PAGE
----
Low Turnout for LA Race

Sixteen percent of registered voters voted in city

Few Angelenos cast their ballots Tuesday in races that included who will become LA’s next mayor and a half-cent sales tax that will hike up the city’s sales tax to 9.5 percent.

More than 1.8 million Angelenos were registered to vote in Tuesday's election. But just 192,093 at-poll ballots had been counted with 100 percent of precincts reporting, according to the Los Angeles City Clerk. And 128,827 mail-in ballots were cast in Tuesday’s contest, also a fraction of the more than 600,000 ballots that had been mailed out to voters.

Turnout in the city was a scant 16 percent.

Overall, nearly 60 percent of those who voted visited polls, compared to 40 percent who voted by mail.

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The election had been expected to draw low voter turnout, despite several key races.

In the 2001 open Los Angeles mayoral primary, 33.5 percent of voters participated in the election.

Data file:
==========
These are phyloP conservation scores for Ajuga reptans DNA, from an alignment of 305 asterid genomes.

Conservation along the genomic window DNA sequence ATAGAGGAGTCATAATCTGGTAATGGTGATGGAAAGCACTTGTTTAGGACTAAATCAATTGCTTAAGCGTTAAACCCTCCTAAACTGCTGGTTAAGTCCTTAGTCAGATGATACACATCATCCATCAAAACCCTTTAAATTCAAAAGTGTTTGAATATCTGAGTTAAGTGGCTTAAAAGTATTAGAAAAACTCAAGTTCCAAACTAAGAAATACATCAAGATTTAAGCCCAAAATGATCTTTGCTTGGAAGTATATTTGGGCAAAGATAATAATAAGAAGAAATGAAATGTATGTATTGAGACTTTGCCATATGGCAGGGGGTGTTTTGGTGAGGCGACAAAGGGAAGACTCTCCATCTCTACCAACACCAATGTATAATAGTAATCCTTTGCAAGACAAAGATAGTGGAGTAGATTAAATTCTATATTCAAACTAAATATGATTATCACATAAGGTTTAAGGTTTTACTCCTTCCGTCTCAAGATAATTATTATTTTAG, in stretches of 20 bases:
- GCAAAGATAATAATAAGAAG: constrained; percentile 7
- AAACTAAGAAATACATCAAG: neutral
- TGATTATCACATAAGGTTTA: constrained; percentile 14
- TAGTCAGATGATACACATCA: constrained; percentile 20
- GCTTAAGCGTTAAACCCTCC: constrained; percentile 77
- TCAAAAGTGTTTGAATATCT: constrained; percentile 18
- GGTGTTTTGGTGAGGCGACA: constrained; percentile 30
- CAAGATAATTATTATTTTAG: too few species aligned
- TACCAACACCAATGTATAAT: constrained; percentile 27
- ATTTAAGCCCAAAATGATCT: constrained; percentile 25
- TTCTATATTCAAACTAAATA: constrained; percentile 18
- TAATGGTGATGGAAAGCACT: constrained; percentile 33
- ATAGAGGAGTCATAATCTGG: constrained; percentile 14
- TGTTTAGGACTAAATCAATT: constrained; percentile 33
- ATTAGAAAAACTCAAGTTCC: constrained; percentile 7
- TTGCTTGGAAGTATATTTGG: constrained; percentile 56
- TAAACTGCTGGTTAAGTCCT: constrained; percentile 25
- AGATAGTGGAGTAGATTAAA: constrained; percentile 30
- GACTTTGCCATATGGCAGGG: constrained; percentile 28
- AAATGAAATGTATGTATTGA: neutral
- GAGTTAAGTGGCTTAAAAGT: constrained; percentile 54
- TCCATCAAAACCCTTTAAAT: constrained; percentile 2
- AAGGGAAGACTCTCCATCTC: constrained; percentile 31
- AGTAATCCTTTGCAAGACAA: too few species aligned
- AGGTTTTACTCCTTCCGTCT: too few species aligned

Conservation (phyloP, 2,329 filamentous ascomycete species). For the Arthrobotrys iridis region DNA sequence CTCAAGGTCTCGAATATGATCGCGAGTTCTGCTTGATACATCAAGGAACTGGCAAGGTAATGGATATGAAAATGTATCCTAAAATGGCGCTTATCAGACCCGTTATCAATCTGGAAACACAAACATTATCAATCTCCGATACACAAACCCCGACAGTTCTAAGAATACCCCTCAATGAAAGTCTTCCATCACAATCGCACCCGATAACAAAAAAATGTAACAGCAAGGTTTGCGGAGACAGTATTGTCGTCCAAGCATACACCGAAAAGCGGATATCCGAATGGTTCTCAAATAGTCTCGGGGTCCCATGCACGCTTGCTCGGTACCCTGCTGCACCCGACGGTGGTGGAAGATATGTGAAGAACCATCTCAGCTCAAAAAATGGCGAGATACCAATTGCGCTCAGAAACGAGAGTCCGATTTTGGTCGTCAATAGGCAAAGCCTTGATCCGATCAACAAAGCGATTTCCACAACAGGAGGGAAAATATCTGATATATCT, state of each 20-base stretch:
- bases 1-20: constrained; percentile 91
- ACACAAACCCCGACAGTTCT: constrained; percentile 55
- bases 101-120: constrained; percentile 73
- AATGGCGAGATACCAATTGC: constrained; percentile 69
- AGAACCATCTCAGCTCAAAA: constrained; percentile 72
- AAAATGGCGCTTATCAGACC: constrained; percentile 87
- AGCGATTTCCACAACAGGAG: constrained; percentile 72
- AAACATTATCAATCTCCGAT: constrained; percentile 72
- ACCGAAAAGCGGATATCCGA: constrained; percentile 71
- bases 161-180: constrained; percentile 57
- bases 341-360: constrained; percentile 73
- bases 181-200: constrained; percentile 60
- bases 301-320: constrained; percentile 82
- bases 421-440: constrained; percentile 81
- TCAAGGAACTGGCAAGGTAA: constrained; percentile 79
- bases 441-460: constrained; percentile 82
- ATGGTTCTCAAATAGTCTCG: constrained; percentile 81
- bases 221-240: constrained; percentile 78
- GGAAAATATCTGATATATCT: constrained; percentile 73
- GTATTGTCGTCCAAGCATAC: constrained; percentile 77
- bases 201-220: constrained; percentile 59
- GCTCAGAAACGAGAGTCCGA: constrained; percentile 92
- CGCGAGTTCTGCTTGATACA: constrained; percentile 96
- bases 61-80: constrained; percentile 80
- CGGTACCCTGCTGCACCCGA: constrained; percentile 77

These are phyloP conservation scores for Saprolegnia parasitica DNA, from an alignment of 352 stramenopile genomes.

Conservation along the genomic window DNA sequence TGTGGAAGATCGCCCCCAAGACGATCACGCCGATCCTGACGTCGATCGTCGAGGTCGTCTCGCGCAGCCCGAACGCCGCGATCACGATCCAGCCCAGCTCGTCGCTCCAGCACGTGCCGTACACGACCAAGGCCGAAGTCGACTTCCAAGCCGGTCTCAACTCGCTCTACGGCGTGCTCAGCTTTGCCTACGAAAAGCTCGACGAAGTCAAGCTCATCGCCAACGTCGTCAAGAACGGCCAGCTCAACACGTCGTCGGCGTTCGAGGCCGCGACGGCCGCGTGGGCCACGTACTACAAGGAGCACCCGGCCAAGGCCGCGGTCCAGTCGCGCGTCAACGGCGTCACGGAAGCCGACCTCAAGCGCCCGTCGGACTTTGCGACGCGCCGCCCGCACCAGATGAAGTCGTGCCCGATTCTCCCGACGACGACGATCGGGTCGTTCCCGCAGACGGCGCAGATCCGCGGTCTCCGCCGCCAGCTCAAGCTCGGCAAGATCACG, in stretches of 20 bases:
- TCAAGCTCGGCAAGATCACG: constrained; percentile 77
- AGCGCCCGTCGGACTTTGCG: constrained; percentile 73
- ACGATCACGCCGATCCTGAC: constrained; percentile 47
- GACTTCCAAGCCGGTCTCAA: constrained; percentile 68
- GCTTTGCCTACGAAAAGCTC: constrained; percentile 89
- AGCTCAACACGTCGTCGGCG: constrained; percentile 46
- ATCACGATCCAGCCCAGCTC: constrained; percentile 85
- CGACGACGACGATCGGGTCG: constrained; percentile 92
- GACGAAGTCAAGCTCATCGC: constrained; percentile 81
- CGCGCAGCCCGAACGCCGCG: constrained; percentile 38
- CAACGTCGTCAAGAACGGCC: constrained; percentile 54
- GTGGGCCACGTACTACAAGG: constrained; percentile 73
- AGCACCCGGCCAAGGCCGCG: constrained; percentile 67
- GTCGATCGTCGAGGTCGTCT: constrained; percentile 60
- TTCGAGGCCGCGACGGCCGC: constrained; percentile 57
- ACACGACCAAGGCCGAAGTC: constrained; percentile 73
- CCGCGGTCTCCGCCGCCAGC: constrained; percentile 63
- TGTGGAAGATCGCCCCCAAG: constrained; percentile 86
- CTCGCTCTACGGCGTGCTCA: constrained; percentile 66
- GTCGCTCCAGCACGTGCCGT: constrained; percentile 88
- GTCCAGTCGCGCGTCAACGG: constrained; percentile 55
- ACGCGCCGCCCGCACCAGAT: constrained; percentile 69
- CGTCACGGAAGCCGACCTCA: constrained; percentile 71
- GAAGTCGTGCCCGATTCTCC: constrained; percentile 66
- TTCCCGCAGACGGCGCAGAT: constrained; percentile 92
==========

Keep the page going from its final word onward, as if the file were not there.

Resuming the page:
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Turnout was nearly half as high in the 2009 mayoral primary – with 17.9 percent of registered voters in LA casting a ballot, including those who voted by mail.

In addition to the mayoral race, Tuesday's ballot included contests for council districts, city attorney and controller, and seats on the LAUSD board, a race that has drawn national attention and funding.

“It’s kind of a bummer for me,” said voter George Shamu, who was at a polling location in Hollywood. “It’s an important responsibility voting. If people don’t show up, I’m speaking for a lot more people than myself.”

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